The District Court is an inferior court, and, in such a case as that exhibited by the indictment, its judgments are reviewable here. The indictment has been found for a violation of sect. 4 of the act of Congress of March 1, 1875, entitled 'An Act to protect all citizens in their civil and legal rights.' 18 Stat., part 3, 336. The third section gives to the district courts as well as the circuit judicial cognizance of all offences against the provisions of the act; and the fifth section enacts that all cases arising under the provisions of the act shall be reviewable by the Supreme Court of the United States, without regard to the sum in controversy, under the same provisions and regulations as are now provided by law for the review of other cases in said court. If this section applies to criminal cases as well as civil, our appellate power extends directly to the District Court, and the act of March 3, 1879 (20 Stat. 354), which allows writs of error to the Circuit Court in such cases, has not deprived us of appellate jurisdiction.

We have, then, an application to our appellate power over the action of a district court, in a case where it is alleged that court has acted outside of its jurisdiction. It is said there is nothing to appeal from, that no decision or judgment has been given in the inferior court, and that the appeal, if any, is taken from the finding of a grand jury. This is a mistake. The bench-warrant was an order of the court, and the validity of the bench-warrant is the matter in question. It is true there has been no final judgment or decision of the whole case; but an appeal may lie, and in many courts often does lie, from a merely interlocutory order. It is said no habeas corpus was sued out either in the district or circuit court, and that we are not called upon to review the action of a lower court upon such a writ. This is true, and such a writ from the lower court would have been a more regular proceeding. We cannot say, however, it was indispensable, especially in view of the fact that a State is seeking release of one of her officers, and in view of former action in this court. In Ex parte Hamilton (3 Dall. 17), this court awarded a writ of habeas corpus, to review a commitment under a warrant of a district judge. In Ex parte Burford (3 Cranch, 448), such a writ was awarded to review a commitment by the Circuit Court of the District of Columbia, not to review a decision of an inferior court upon a habeas corpus issued by it. So, in Ex parte Jackson (96 U. S. 727), in which the question of our power to issue the writ was raised, and the petition only averred that the Circuit Court had exceeded its jurisdiction, this court considered the merits of the case, without regard to the fact that there had been no habeas corpus in the court below. And in Ex parte Lange (18 Wall. 163) it was ruled, after an examination of authorities, that when a prisoner shows that he is held under a judgment of a Federal court, given without authority of law, this court, by writs of habeas corpus and certiorari, will look into the record, so far as to ascertain whether that is the fact, and, if it is found to be so, will discharge him. Mr. Justice Miller said, in delivering the opinion: 'The authority of the court in such a case, under the Constitution of the United States, and the fourteenth section of the Judiciary Act of 1789, to issue this writ and to examine the proceedings in the inferior court, so far as may be necessary to ascertain whether that court has exceeded its authority, is no longer an open question.'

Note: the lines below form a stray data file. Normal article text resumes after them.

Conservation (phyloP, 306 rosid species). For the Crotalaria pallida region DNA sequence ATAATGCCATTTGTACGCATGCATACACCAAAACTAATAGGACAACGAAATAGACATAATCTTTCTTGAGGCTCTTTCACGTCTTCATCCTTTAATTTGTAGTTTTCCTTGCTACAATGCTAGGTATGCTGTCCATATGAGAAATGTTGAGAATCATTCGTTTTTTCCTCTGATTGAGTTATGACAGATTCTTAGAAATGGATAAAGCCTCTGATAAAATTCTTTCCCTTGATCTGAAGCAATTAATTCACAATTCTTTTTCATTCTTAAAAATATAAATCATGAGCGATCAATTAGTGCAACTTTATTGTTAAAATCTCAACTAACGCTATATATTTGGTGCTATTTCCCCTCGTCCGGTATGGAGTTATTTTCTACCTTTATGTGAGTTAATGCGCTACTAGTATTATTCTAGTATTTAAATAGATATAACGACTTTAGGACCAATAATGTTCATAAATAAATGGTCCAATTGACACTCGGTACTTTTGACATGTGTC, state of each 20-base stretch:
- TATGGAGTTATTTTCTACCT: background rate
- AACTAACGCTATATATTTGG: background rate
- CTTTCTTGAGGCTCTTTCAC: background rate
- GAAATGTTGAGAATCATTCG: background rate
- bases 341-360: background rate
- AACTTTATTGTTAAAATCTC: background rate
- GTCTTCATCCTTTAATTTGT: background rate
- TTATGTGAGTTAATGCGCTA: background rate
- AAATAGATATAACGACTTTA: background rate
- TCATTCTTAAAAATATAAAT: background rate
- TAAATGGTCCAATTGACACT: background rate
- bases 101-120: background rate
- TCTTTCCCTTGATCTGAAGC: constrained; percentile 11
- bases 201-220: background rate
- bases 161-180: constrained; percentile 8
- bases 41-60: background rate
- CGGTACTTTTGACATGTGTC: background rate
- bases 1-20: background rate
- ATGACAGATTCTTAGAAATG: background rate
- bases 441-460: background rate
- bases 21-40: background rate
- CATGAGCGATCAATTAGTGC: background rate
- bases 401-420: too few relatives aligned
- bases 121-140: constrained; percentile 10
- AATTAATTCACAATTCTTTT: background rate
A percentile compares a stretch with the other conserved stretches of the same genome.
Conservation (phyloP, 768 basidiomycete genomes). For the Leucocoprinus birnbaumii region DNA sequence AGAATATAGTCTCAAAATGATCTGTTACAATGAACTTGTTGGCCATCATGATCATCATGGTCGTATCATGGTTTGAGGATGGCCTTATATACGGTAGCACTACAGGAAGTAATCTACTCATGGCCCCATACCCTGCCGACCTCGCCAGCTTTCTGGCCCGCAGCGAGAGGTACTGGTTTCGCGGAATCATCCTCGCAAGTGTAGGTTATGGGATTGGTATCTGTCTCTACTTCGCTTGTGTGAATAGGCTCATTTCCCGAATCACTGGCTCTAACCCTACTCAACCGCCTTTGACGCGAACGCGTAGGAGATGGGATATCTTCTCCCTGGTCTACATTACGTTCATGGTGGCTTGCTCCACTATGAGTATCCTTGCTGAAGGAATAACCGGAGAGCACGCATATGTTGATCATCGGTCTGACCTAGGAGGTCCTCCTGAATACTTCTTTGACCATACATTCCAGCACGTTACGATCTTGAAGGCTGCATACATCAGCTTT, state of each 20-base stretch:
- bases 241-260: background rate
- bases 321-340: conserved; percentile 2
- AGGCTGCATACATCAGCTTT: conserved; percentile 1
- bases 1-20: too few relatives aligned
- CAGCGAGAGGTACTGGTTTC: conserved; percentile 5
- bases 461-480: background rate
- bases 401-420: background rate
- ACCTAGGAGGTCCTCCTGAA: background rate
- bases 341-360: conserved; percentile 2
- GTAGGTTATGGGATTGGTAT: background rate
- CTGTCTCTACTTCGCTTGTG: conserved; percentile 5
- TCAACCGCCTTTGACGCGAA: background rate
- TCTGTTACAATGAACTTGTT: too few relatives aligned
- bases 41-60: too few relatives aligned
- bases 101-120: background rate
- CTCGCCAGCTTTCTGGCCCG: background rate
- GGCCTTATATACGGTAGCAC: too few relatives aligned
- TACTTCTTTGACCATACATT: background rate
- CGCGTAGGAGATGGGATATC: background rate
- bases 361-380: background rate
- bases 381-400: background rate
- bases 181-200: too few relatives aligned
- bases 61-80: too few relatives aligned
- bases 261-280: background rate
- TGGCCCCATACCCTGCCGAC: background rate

While, therefore, it is true that a writ of habeas corpus cannot generally be made to subserve the purposes of a writ of error, yet when a prisoner is held without any lawful authority, and by an order beyond the jurisdiction of an inferior Federal court to make, this court will, in favor of liberty, grant the writ, not to review the whole case, but to examine the authority of the court below to act at all.

Our conclusion, then, is that we are empowered to grant the writ in such a case as is presented in these petitions. We come now to the merits of the case.

The indictment and bench-warrant, in virtue of which the petitioner Coles has been arrested and is held in custody, have their justification,—if any they have,—in the act of Congress of March 1, 1875, sect. 4. 18 Stat., part 3, 336. That section enacts that 'no citizen, possessing all other qualifications which are or may be prescribed by law shall be disqualified for service as grand or petit juror in any court of the United States, or of any State, on account of race, color, or previous condition of servitude; and any officer or other person charged with any duty in the selection or summoning of jurors who shall exclude or fail to summon any citizen for the cause aforesaid shall, on conviction thereof, be deemed guilty of a misdemeanor, and be fined not more than $5,000.' The defendant has been indicted for the misdemeanor described in this act, and it is not denied that he is now properly held in custody to answer the indictment, if the act of Congress was warranted by the Constitution. The whole merits of the case are involved in the question, whether the act was thus warranted.